3 Ways To Heal After a Bad Breakup

3 Ways To Heal After a Bad Breakup

3 Ways To Heal After a Bad Breakup

There's an old song from the '60s that laments that "breaking up is hard to do". If you are going through a breakup, especially if it is a bad one, you know that this is true. Many psychologists say that breaking up from a relationship is a universal experience, but they also remind us that it can be a seriously traumatic one. 

Even though it doesn't feel like it at the time, you will recover from your heartbreak. You will even move on to other relationships. But it will take time. There are many things you can do after a bad breakup to facilitate the healing process and move on from the experience.

Give Yourself Time To Grieve

When a relationship ends badly, you may have the impulse to say "good riddance" and attempt to move on with your life as if it never happened. You may even want to jump back into the dating game immediately. Although the time will come when you are ready to sign up with some matchmaking services, you need to take the time to grieve the loss of the relationship and give yourself permission to experience all of the feelings that this causes. Avoidance behaviors will leave emotional issues unresolved and unhealed. 

If you can, take a couple of days away from other responsibilities and allow yourself to experience what you are feeling. Spend time with your strongest supporters who will allow you to rant or cry or throw things if you need to without judgment and without trying to make you feel better before you are ready. Breaking up brings up feelings about the relationship and your former partner, but it can also bring feelings about your self-worth. If the feelings are particularly intense, reaching out for help from a professional counselor can be very useful. They can guide you through the grief process and help you recover healthily.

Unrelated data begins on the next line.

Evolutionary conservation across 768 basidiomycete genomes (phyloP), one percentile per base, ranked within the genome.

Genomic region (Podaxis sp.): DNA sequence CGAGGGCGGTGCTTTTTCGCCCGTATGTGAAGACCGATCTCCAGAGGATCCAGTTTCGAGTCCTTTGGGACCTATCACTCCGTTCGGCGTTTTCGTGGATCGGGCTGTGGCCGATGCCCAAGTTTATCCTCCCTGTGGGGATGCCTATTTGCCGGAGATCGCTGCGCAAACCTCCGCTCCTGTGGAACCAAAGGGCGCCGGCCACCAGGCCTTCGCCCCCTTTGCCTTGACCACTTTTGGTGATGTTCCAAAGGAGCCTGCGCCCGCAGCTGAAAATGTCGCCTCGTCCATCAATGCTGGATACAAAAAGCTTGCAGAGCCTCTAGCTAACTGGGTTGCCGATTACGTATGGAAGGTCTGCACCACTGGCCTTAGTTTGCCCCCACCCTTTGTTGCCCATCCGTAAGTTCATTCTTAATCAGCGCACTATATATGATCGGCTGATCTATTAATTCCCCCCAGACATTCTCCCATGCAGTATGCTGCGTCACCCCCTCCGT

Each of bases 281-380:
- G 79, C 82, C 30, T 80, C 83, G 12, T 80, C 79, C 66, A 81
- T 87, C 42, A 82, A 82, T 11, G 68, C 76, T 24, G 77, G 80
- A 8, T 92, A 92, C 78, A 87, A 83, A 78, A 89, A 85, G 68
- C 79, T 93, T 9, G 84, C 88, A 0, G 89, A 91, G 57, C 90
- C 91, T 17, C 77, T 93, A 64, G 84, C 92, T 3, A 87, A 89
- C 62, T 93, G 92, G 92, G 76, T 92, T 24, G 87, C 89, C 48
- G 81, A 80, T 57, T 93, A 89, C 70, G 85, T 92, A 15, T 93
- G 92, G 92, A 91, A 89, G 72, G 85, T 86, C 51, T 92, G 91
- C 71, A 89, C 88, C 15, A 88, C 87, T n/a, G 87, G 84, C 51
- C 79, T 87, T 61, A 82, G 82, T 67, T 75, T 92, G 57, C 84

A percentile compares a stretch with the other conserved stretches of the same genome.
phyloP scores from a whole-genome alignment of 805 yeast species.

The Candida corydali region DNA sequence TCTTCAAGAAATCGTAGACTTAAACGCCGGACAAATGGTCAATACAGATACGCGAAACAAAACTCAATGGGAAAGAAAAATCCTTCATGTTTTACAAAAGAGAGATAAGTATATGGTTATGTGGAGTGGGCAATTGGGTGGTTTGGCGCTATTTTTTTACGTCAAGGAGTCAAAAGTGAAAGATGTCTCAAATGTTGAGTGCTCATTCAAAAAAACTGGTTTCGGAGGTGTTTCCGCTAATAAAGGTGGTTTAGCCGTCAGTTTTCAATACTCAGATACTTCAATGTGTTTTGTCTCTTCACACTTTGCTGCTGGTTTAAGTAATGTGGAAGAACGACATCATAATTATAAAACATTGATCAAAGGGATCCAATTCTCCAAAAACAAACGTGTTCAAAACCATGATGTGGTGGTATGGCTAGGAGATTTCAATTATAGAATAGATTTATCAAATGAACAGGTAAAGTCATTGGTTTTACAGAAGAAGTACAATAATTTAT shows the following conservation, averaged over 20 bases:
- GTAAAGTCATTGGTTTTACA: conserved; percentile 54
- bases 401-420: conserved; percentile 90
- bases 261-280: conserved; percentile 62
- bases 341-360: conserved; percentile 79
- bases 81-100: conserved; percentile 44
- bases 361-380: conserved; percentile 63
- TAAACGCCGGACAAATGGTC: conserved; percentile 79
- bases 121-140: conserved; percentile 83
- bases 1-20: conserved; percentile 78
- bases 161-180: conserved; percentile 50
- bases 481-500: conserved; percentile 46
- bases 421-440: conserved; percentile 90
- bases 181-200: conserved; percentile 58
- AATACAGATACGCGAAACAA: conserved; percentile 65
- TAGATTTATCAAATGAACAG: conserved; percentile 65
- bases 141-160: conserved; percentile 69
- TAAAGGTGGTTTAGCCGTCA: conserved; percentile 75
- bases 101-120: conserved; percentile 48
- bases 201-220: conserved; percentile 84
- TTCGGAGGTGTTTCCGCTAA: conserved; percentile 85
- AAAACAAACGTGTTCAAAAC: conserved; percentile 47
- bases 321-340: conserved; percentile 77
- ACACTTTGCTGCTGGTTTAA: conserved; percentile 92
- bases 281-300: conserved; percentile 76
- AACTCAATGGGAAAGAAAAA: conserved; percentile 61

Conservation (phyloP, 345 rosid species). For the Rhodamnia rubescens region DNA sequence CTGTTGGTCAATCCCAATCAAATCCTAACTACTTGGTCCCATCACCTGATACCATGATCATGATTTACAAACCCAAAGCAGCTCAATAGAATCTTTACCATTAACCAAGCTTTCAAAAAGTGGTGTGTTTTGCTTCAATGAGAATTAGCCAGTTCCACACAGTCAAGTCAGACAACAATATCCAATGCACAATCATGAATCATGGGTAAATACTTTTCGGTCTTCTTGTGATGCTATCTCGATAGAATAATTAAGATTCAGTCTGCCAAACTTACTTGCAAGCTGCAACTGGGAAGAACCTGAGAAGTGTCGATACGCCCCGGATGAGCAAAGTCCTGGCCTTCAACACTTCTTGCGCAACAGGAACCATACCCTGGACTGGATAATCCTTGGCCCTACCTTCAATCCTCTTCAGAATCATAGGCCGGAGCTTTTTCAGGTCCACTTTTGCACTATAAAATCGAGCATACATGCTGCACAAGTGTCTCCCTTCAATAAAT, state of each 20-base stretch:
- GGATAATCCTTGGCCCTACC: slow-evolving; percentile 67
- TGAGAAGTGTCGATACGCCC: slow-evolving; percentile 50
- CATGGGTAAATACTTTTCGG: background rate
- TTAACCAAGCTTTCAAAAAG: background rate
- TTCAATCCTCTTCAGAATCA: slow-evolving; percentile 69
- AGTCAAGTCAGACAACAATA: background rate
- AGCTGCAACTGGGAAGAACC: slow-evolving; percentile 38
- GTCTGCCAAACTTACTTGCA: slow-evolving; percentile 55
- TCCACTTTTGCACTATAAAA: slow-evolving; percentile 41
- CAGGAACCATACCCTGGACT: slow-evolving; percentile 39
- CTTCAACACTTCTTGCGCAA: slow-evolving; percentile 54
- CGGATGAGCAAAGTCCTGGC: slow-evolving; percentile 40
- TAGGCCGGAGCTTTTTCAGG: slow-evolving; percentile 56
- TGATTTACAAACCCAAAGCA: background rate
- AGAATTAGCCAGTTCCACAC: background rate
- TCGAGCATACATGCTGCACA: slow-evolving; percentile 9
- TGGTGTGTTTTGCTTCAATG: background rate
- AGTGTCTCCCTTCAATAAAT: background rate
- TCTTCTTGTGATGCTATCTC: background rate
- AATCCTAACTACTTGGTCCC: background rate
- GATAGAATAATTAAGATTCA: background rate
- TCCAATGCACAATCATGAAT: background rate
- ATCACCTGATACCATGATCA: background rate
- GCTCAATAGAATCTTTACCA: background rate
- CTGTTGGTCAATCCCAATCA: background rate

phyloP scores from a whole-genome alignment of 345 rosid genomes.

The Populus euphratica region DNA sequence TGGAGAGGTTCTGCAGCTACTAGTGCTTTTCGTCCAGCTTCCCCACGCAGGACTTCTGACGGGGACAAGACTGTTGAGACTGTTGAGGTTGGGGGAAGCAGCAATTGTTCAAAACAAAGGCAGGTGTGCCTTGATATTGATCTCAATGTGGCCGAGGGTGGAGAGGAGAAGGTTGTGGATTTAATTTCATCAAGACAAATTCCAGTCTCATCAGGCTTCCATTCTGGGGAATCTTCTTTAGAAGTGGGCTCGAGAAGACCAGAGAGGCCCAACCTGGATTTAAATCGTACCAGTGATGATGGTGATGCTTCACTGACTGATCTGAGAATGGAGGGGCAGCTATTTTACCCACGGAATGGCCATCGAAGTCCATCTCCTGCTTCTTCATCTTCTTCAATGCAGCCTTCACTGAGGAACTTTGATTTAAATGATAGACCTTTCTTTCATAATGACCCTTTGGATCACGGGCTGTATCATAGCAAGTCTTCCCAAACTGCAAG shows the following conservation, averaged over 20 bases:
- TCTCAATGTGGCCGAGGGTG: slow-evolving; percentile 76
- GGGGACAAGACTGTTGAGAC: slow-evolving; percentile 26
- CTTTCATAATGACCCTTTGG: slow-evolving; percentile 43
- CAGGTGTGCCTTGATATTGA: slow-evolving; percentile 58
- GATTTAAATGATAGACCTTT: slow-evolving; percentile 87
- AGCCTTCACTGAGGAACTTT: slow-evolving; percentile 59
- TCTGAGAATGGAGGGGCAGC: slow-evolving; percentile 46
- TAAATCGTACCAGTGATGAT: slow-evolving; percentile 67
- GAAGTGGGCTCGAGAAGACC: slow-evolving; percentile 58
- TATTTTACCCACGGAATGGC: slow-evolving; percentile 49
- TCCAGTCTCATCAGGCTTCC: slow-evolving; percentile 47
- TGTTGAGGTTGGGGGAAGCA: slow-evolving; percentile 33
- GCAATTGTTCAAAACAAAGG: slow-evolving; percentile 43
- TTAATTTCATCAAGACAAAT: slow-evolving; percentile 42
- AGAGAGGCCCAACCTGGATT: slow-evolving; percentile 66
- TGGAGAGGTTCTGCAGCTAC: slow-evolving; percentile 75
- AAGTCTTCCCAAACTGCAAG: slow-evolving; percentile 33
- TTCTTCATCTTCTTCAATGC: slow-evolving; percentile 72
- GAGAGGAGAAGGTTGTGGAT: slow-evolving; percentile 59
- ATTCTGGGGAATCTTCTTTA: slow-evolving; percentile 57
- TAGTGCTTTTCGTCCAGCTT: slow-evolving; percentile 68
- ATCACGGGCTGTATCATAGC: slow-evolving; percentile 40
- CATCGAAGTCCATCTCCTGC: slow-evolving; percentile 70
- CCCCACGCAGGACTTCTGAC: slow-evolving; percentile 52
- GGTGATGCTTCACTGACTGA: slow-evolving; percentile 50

See Things Clearly

It is common for people to move to one of two extremes after a breakup. You may place all the blame for the failure of the relationship on the other person, or you may take it all on yourself. Neither of these things is likely to be true. In order to process the breakup, you need to see it clearly.

A fixation of anger and blame on the other person can result in them remaining a focus in your life and can stall the healing process. It can also result in you feeling like a victim. Although you may have been wronged in the relationship, feelings of victimization can make you feel hopeless and powerless. Taking responsibility for your part of the breakup will remind you that you have the power to craft a better outcome for yourself in the future.

Laying all the blame on yourself is even more destructive. It can whittle away your self-worth. The worse you feel about yourself, the more likely you are to choose unhealthy relationships in the future. The fact is that building a relationship takes two people, and when one doesn't work out, it is inevitably due to mistakes made on both sides. 

Take Care of Yourself

The emotional toll of a breakup can diminish your physical strength as well. Although you may want to crawl into bed and pull the covers over your head, it is very important that you practice self-care. Eat nourishing food whether you feel hungry or not. Keep a regular sleep schedule either allowing yourself to sleep for days on end or to stay awake through the night. If you have a fitness routine, try to stick with it; if you don't, this is a great time to start one. Treat yourself with kindness, especially if you feel you don't deserve it. Learning to love yourself will make you happier, healthier and will ensure that the next time you go into a relationship you'll be looking for someone who treats you as well as you treat yourself.

Breaking up is incredibly difficult and painful, but you can emerge from it better and stronger than you were before. Give yourself time, process the relationship honestly and treat yourself well.